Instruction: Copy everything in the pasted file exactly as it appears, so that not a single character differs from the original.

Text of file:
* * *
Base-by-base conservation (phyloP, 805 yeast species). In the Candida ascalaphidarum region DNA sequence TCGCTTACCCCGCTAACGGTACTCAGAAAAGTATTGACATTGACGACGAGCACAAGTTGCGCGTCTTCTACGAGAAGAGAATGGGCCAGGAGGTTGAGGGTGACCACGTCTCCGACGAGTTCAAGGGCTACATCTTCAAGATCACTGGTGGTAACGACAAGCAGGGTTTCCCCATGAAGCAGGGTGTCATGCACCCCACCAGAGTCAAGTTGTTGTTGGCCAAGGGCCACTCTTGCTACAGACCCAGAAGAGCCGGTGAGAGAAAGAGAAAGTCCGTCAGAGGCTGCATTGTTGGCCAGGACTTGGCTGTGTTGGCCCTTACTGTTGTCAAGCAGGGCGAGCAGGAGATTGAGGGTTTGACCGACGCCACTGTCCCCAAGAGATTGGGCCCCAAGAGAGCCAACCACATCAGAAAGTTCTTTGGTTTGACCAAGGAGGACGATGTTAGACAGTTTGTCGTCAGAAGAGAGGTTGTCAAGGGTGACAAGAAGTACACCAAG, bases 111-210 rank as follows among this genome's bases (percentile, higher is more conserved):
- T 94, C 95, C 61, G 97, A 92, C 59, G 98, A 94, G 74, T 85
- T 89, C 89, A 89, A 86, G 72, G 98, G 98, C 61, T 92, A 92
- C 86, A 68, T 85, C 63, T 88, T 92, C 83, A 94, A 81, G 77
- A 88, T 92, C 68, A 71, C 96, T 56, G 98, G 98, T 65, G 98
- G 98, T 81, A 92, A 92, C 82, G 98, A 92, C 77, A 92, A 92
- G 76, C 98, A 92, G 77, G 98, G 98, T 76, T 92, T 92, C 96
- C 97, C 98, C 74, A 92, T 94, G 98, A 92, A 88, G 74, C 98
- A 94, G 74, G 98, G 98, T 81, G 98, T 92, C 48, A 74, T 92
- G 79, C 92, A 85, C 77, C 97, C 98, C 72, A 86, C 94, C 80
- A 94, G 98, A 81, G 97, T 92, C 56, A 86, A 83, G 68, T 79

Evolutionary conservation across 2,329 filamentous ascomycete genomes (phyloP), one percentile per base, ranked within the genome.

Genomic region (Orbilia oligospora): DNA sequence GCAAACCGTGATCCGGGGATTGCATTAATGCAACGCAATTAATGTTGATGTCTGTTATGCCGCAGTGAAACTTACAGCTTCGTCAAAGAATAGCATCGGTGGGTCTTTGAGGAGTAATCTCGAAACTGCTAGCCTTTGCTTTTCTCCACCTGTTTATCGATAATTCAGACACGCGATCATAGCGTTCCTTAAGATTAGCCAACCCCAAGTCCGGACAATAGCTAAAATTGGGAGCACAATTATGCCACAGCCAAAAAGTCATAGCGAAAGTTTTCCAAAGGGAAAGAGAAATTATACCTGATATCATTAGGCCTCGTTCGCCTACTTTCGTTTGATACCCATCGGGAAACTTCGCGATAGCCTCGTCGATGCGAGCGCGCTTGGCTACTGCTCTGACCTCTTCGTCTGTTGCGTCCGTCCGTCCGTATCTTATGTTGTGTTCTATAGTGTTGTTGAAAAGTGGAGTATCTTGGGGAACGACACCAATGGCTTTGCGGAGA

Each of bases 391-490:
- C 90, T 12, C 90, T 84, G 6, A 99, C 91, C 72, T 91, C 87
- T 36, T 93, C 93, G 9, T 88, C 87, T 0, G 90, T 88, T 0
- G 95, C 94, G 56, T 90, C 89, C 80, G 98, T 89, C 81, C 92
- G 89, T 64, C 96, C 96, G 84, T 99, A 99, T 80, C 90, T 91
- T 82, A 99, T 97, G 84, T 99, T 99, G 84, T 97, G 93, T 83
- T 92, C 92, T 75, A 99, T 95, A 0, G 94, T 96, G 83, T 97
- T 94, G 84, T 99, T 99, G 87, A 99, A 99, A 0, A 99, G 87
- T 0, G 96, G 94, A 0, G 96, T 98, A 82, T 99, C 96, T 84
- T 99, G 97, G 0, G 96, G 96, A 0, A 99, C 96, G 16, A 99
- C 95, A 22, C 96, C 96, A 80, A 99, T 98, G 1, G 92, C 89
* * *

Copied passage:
Base-by-base conservation (phyloP, 805 yeast species). In the Candida ascalaphidarum region DNA sequence TCGCTTACCCCGCTAACGGTACTCAGAAAAGTATTGACATTGACGACGAGCACAAGTTGCGCGTCTTCTACGAGAAGAGAATGGGCCAGGAGGTTGAGGGTGACCACGTCTCCGACGAGTTCAAGGGCTACATCTTCAAGATCACTGGTGGTAACGACAAGCAGGGTTTCCCCATGAAGCAGGGTGTCATGCACCCCACCAGAGTCAAGTTGTTGTTGGCCAAGGGCCACTCTTGCTACAGACCCAGAAGAGCCGGTGAGAGAAAGAGAAAGTCCGTCAGAGGCTGCATTGTTGGCCAGGACTTGGCTGTGTTGGCCCTTACTGTTGTCAAGCAGGGCGAGCAGGAGATTGAGGGTTTGACCGACGCCACTGTCCCCAAGAGATTGGGCCCCAAGAGAGCCAACCACATCAGAAAGTTCTTTGGTTTGACCAAGGAGGACGATGTTAGACAGTTTGTCGTCAGAAGAGAGGTTGTCAAGGGTGACAAGAAGTACACCAAG, bases 111-210 rank as follows among this genome's bases (percentile, higher is more conserved):
- T 94, C 95, C 61, G 97, A 92, C 59, G 98, A 94, G 74, T 85
- T 89, C 89, A 89, A 86, G 72, G 98, G 98, C 61, T 92, A 92
- C 86, A 68, T 85, C 63, T 88, T 92, C 83, A 94, A 81, G 77
- A 88, T 92, C 68, A 71, C 96, T 56, G 98, G 98, T 65, G 98
- G 98, T 81, A 92, A 92, C 82, G 98, A 92, C 77, A 92, A 92
- G 76, C 98, A 92, G 77, G 98, G 98, T 76, T 92, T 92, C 96
- C 97, C 98, C 74, A 92, T 94, G 98, A 92, A 88, G 74, C 98
- A 94, G 74, G 98, G 98, T 81, G 98, T 92, C 48, A 74, T 92
- G 79, C 92, A 85, C 77, C 97, C 98, C 72, A 86, C 94, C 80
- A 94, G 98, A 81, G 97, T 92, C 56, A 86, A 83, G 68, T 79

Evolutionary conservation across 2,329 filamentous ascomycete genomes (phyloP), one percentile per base, ranked within the genome.

Genomic region (Orbilia oligospora): DNA sequence GCAAACCGTGATCCGGGGATTGCATTAATGCAACGCAATTAATGTTGATGTCTGTTATGCCGCAGTGAAACTTACAGCTTCGTCAAAGAATAGCATCGGTGGGTCTTTGAGGAGTAATCTCGAAACTGCTAGCCTTTGCTTTTCTCCACCTGTTTATCGATAATTCAGACACGCGATCATAGCGTTCCTTAAGATTAGCCAACCCCAAGTCCGGACAATAGCTAAAATTGGGAGCACAATTATGCCACAGCCAAAAAGTCATAGCGAAAGTTTTCCAAAGGGAAAGAGAAATTATACCTGATATCATTAGGCCTCGTTCGCCTACTTTCGTTTGATACCCATCGGGAAACTTCGCGATAGCCTCGTCGATGCGAGCGCGCTTGGCTACTGCTCTGACCTCTTCGTCTGTTGCGTCCGTCCGTCCGTATCTTATGTTGTGTTCTATAGTGTTGTTGAAAAGTGGAGTATCTTGGGGAACGACACCAATGGCTTTGCGGAGA

Each of bases 391-490:
- C 90, T 12, C 90, T 84, G 6, A 99, C 91, C 72, T 91, C 87
- T 36, T 93, C 93, G 9, T 88, C 87, T 0, G 90, T 88, T 0
- G 95, C 94, G 56, T 90, C 89, C 80, G 98, T 89, C 81, C 92
- G 89, T 64, C 96, C 96, G 84, T 99, A 99, T 80, C 90, T 91
- T 82, A 99, T 97, G 84, T 99, T 99, G 84, T 97, G 93, T 83
- T 92, C 92, T 75, A 99, T 95, A 0, G 94, T 96, G 83, T 97
- T 94, G 84, T 99, T 99, G 87, A 99, A 99, A 0, A 99, G 87
- T 0, G 96, G 94, A 0, G 96, T 98, A 82, T 99, C 96, T 84
- T 99, G 97, G 0, G 96, G 96, A 0, A 99, C 96, G 16, A 99
- C 95, A 22, C 96, C 96, A 80, A 99, T 98, G 1, G 92, C 89